End the Murdoch Racket


For the last eleven months, as we have watched the Arab Spring topple dictators across the Middle East, we have also witnessed a challenge to entrenched power no less remarkable, and much closer to home. Yesterday, James Murdoch appeared before the UK Parliament for the second time in four months to explain his role in the phone-hacking scandal at the News of the World tabloid.

Just this week, new revelations indicate that a private investigator hired by News International was following and covertly filming the solicitors and their families representing victims of phone hacking, attempting to cover up dirt with dirt. As if it were needed, it is yet more evidence of a media company working at best on the fringes of legality, and with an endemic culture of malpractice that looks to have reached right to the top.

As its executive chairman, James Murdoch must bear personal responsibility for the failings and practices at News International. Parliament will confront him with evidence that he knew the malpractice at News was far more widespread than he has earlier admitted. With hacking, bribery and bullying as endemic at the company as we now know it was, denial of knowledge is no longer an excuse that holds water.

Cool-headed investors have already acknowledged James Murdoch's culpability, with an unprecedented two thirds of independent shareholders, including several large and influential pension funds, voting against his re-appointment to the News Corp board at the company's Annual General Meeting in Los Angeles last month. Investors are already moving ahead of BSkyB's AGM later this month, and the meeting is sure to see a significant vote against his re-election as the company's chairman.

In a way, though, the corporate movements are a sideshow. Public demands for James Murdoch to go are growing by the day, and it is to the public that a person in a position of such trust and influence must ultimately be accountable to.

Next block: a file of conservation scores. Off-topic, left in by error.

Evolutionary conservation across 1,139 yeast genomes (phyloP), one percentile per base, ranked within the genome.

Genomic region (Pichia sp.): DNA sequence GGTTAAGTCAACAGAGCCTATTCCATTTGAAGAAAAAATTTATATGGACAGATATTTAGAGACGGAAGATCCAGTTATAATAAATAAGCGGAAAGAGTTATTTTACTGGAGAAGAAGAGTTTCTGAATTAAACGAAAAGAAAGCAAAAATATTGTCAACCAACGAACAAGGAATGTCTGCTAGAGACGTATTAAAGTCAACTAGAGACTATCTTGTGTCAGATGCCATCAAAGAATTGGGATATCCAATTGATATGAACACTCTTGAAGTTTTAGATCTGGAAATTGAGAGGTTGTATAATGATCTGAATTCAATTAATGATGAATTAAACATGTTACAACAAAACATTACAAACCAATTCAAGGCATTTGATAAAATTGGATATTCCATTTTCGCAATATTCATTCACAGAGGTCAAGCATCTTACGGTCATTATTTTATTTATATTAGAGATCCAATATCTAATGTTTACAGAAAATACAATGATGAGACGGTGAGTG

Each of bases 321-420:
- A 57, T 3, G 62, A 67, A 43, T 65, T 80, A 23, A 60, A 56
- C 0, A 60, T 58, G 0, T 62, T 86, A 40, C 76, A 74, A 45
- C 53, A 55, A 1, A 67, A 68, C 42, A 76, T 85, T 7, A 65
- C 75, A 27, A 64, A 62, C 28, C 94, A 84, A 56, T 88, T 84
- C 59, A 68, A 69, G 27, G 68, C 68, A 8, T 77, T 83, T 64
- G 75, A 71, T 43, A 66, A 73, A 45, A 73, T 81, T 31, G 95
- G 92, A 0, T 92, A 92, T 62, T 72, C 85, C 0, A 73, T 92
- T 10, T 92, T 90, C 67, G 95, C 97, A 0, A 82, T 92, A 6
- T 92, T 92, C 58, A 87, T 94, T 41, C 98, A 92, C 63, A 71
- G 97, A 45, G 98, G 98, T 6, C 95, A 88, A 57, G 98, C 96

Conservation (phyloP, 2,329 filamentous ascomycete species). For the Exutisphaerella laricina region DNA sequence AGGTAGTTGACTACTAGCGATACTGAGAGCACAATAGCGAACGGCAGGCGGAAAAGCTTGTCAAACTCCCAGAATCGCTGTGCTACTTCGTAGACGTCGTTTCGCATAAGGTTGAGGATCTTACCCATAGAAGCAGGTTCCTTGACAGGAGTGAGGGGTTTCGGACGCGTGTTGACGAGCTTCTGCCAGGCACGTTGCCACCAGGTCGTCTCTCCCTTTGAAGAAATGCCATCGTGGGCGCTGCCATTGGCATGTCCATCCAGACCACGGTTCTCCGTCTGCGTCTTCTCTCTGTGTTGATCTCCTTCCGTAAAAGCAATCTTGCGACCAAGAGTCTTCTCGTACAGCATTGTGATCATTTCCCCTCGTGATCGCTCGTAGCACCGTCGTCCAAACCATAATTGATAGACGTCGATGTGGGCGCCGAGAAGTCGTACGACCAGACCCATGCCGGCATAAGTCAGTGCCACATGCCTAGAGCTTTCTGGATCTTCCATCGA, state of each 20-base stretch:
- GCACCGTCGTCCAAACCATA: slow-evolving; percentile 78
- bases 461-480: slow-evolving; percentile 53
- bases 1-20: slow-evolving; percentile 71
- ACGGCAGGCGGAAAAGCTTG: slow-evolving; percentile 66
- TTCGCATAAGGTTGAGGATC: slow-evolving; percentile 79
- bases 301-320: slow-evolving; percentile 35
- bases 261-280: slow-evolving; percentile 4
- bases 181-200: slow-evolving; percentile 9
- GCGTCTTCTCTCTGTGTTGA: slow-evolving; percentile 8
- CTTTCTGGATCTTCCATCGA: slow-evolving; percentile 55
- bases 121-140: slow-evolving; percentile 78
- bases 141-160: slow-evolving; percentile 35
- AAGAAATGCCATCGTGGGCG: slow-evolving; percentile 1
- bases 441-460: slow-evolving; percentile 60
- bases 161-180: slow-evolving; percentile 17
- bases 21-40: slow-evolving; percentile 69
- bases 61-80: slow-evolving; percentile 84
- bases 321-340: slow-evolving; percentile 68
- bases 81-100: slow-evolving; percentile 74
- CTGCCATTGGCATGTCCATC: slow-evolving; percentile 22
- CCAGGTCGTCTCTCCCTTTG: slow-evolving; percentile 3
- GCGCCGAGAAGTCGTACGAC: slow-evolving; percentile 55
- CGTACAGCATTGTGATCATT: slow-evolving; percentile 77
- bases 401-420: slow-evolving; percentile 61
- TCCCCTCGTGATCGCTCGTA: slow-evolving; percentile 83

Each new revelation of the practices of News International under James Murdoch's leadership makes it increasingly clear that he does not meet the 'fit and proper person' test required under British law to hold a broadcasting license. The idea that he is an appropriate person to control two of the most influential daily newspapers, The Times and The Sun, is equally absurd.

People are justifiably outraged and are increasingly channeling that outrage into concrete actions and demands. Since launching our campaign one year ago, the members of global campaigning organization Avaaz have participated in one million online actions, sent 250,000 messages to official consultations, commissioned two public opinion polls, initiated legal challenges and made thousands of phone calls to our leaders -- helping to force Murdoch to abandon his bid for BSkyB. Avaaz's 700,000 members in the UK are now joining with the 10 million Avaaz members internationally to challenge damaging media empires more broadly in the UK and wherever they appear.

While the Murdochs are a key part of the problem, the issue is much bigger than them. The issue is instead the profound threat to democracy that the accumulation of so much media power in the hands of any one person represents.

The solution is clear and well tested -- stronger legal limits to media ownership. A 20 percent ownership limit across all media would prevent the building of media empires in Britain and safeguard our democracy and existing media diversity. Existing laws in the UK and internationally already regulate media ownership on a market-share basis. While the limits they impose are currently too weak to prevent dangerous accumulations of power, they can readily be adapted to institute a stronger 20 percent ownership cap across all sectors that helps protect our media for good.

Australia provides a clear example of what can happen without such limits. There, Murdoch controls a full 70 percent of the newspaper market. Instead of holding the government to account, he is able to hold them hostage. And yet even in Australia, a growing public movement is rising to the challenge. Australia's own media inquiry has been set up in response to these public concerns, and is currently considering options for how ownership concentration and poor press standards can be addressed.

Despite the damage they have caused, the Murdochs have proven useful to show us the deep danger to democracy posed by excessively concentrated media power. It's time to take action, not only against the Murdochs, but against the broken system that allows their kind to rise and flourish.